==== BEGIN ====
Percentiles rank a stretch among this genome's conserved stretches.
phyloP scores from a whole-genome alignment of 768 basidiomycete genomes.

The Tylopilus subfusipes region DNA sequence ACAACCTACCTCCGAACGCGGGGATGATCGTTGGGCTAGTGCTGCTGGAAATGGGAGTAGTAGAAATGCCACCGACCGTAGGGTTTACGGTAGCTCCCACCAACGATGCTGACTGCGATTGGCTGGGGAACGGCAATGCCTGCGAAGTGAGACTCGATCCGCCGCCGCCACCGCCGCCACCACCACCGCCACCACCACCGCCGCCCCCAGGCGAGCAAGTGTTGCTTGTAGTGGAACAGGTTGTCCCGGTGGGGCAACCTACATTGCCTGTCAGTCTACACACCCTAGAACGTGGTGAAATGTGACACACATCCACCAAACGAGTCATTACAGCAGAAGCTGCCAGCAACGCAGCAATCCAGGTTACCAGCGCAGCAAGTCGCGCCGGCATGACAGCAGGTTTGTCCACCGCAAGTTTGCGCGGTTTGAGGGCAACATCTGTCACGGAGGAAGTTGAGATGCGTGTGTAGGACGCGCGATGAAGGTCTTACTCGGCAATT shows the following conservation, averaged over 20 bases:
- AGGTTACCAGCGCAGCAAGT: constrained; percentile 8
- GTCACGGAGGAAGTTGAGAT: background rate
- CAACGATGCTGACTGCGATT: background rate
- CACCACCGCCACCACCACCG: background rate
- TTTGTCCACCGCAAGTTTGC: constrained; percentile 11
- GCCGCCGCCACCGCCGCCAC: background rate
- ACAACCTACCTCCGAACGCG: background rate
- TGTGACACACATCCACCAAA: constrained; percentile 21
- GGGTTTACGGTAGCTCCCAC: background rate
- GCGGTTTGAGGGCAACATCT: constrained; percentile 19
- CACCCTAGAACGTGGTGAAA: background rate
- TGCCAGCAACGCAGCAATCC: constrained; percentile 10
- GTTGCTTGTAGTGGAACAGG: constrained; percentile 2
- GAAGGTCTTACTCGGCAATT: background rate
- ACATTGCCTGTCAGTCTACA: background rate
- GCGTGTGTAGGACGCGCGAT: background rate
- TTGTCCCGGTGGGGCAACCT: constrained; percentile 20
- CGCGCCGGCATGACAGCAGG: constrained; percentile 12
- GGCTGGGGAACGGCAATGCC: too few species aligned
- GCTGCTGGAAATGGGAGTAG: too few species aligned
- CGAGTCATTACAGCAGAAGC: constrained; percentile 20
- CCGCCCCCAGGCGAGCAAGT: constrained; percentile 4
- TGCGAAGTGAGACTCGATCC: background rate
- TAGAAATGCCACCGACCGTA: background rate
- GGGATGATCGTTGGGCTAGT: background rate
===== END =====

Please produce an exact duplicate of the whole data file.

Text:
Percentiles rank a stretch among this genome's conserved stretches.
phyloP scores from a whole-genome alignment of 768 basidiomycete genomes.

The Tylopilus subfusipes region DNA sequence ACAACCTACCTCCGAACGCGGGGATGATCGTTGGGCTAGTGCTGCTGGAAATGGGAGTAGTAGAAATGCCACCGACCGTAGGGTTTACGGTAGCTCCCACCAACGATGCTGACTGCGATTGGCTGGGGAACGGCAATGCCTGCGAAGTGAGACTCGATCCGCCGCCGCCACCGCCGCCACCACCACCGCCACCACCACCGCCGCCCCCAGGCGAGCAAGTGTTGCTTGTAGTGGAACAGGTTGTCCCGGTGGGGCAACCTACATTGCCTGTCAGTCTACACACCCTAGAACGTGGTGAAATGTGACACACATCCACCAAACGAGTCATTACAGCAGAAGCTGCCAGCAACGCAGCAATCCAGGTTACCAGCGCAGCAAGTCGCGCCGGCATGACAGCAGGTTTGTCCACCGCAAGTTTGCGCGGTTTGAGGGCAACATCTGTCACGGAGGAAGTTGAGATGCGTGTGTAGGACGCGCGATGAAGGTCTTACTCGGCAATT shows the following conservation, averaged over 20 bases:
- AGGTTACCAGCGCAGCAAGT: constrained; percentile 8
- GTCACGGAGGAAGTTGAGAT: background rate
- CAACGATGCTGACTGCGATT: background rate
- CACCACCGCCACCACCACCG: background rate
- TTTGTCCACCGCAAGTTTGC: constrained; percentile 11
- GCCGCCGCCACCGCCGCCAC: background rate
- ACAACCTACCTCCGAACGCG: background rate
- TGTGACACACATCCACCAAA: constrained; percentile 21
- GGGTTTACGGTAGCTCCCAC: background rate
- GCGGTTTGAGGGCAACATCT: constrained; percentile 19
- CACCCTAGAACGTGGTGAAA: background rate
- TGCCAGCAACGCAGCAATCC: constrained; percentile 10
- GTTGCTTGTAGTGGAACAGG: constrained; percentile 2
- GAAGGTCTTACTCGGCAATT: background rate
- ACATTGCCTGTCAGTCTACA: background rate
- GCGTGTGTAGGACGCGCGAT: background rate
- TTGTCCCGGTGGGGCAACCT: constrained; percentile 20
- CGCGCCGGCATGACAGCAGG: constrained; percentile 12
- GGCTGGGGAACGGCAATGCC: too few species aligned
- GCTGCTGGAAATGGGAGTAG: too few species aligned
- CGAGTCATTACAGCAGAAGC: constrained; percentile 20
- CCGCCCCCAGGCGAGCAAGT: constrained; percentile 4
- TGCGAAGTGAGACTCGATCC: background rate
- TAGAAATGCCACCGACCGTA: background rate
- GGGATGATCGTTGGGCTAGT: background rate